As Will Rogers pointed out during the Depression, money doesn’t trickle down, it trickles up.

Comment by koshersalaami on January 5, 2018 at 2:45pm

You might wonder why I posted an Amazon link. I did it because I can’t seem to copy the picture and I want you to look at this thing, because I can use it to make a pretty good trickle-up/trickle down metaphor. It’s a three tier hanging wire kitchen basket that collapses flat. 

Think of the top basket as the wealthy, the second basket as the semi-wealthy, and the bottom basket as everyone else. If you lay it flat, then grasp the hook at the top and raise it until the first basket is entirely off the table, that’s what happens to the economy if you give tax breaks to the rich. Now let go of the hook, put your hand underneath the middle of the now flat basket, and lift the whole thing to as high as the first basket just was. That’s what happens if you give money/jobs to people at the bottom. The first basket is at the same height either way, but only raising from the bottom raises everyone.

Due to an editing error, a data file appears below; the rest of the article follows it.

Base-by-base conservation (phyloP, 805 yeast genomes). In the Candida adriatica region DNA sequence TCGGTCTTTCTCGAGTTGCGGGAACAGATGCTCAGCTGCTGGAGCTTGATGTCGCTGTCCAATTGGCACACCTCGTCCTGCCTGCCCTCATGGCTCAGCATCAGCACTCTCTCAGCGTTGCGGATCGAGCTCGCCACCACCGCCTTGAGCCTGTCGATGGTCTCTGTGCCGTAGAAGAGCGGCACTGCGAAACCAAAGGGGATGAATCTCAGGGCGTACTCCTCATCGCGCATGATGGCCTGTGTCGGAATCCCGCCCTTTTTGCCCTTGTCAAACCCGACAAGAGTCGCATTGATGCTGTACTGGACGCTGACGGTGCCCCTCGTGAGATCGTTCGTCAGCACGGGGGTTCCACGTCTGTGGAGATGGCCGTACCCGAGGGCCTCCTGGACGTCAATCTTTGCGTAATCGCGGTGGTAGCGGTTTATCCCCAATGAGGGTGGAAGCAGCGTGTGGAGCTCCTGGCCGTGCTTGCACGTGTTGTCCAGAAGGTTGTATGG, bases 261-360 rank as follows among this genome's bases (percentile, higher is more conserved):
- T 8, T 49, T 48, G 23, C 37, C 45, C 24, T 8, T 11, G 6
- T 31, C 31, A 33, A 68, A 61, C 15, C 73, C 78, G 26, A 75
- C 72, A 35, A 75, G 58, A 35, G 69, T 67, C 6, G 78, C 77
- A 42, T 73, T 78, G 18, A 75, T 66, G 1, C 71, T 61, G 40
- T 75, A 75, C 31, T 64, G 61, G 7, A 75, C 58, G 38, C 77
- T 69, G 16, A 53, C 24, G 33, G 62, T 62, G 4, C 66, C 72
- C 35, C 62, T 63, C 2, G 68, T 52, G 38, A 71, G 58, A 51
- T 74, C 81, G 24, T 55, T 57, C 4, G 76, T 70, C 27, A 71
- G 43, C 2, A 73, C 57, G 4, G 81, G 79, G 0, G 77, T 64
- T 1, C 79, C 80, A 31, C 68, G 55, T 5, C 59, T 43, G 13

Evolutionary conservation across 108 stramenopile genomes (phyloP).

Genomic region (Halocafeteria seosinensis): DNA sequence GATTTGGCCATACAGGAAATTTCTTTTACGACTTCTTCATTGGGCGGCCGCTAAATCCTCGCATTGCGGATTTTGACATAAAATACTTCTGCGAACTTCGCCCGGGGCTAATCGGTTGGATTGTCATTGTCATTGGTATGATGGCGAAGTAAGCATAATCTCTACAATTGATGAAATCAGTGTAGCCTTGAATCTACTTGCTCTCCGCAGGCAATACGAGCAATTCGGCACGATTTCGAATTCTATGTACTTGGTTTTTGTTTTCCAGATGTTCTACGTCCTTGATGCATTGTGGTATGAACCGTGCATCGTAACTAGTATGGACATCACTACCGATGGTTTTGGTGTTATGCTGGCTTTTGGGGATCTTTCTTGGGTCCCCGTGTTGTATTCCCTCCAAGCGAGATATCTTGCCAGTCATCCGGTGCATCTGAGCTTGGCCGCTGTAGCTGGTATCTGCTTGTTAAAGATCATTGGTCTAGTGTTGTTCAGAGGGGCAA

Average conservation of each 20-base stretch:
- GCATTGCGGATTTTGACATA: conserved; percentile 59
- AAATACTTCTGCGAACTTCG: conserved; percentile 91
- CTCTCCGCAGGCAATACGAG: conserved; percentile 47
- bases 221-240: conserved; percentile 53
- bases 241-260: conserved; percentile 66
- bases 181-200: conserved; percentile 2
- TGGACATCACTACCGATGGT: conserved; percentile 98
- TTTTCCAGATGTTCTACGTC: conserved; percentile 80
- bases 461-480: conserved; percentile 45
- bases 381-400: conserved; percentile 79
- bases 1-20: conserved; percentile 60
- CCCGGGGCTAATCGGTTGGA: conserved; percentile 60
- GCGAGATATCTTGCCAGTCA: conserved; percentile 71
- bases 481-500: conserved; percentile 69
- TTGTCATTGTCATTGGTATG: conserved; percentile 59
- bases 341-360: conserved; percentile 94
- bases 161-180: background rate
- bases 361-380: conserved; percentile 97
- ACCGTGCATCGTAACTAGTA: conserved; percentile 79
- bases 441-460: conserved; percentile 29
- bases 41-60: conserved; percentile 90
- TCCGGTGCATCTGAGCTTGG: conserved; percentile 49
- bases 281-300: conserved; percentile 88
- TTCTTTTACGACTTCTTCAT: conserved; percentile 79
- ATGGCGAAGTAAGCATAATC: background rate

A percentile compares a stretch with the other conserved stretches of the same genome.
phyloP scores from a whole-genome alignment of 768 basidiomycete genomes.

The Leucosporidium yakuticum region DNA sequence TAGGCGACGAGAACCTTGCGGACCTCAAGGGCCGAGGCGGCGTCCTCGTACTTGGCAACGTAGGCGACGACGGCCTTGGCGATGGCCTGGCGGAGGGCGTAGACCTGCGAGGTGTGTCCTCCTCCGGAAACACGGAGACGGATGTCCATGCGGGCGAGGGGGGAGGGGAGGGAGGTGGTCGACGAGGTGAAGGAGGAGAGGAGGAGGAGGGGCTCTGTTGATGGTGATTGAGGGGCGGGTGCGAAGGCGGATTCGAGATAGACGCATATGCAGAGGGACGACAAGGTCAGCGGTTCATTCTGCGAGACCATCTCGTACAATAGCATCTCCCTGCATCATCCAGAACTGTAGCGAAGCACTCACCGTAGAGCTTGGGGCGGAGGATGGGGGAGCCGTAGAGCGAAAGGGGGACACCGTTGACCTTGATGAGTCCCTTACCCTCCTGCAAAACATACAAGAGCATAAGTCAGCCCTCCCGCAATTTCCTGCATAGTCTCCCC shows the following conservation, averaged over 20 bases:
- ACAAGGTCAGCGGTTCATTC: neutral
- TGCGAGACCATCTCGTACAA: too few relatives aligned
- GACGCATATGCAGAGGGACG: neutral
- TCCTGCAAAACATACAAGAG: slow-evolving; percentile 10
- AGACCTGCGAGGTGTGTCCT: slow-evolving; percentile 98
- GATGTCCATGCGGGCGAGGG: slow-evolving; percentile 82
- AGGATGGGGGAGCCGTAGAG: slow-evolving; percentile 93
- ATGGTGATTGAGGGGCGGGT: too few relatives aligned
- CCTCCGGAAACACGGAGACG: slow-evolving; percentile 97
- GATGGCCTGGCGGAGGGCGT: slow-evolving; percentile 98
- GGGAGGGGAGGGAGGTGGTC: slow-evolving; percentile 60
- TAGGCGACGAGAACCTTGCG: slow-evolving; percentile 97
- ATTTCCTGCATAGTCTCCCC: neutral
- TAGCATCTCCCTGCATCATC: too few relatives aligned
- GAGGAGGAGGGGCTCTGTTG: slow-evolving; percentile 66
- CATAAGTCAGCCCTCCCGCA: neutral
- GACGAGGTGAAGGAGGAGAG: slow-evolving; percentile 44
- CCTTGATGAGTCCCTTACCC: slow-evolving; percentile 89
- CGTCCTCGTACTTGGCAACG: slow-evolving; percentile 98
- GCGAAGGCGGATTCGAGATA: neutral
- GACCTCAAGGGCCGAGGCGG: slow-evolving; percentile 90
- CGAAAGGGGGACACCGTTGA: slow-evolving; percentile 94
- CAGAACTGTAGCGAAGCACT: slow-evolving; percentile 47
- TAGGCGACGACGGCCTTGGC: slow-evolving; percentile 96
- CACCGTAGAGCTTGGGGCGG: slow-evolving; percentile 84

That, in a visual image, is how injecting money into the economy works.

Comment by Robert Young on January 5, 2018 at 2:52pm

I've had such devices.  and your description is apt.

Comment by Tom Cordle on January 5, 2018 at 10:53pm

The Laffer Curve may be the most aptly named economic theory in history.

Anyone with a lick of sense and a smidgen of honesty – which eliminates almost all current Republicans in Congress – understands that we no longer have a manufacturing economy - a necessity for a trickle-down to semi-function – but a consumption economy, one that depends utterly on masses of consumers with at least some measure of discretionary income. What's keeping the current ponzi scheme afloat is masses engaging in indiscretionary spending, that is people consuming way beyond their means. Couple that with disposable products, and you have a recipe for disaster. Looks to me like some among Congressional Repugnants understand this and simply picking the last rotting flesh from the body politic.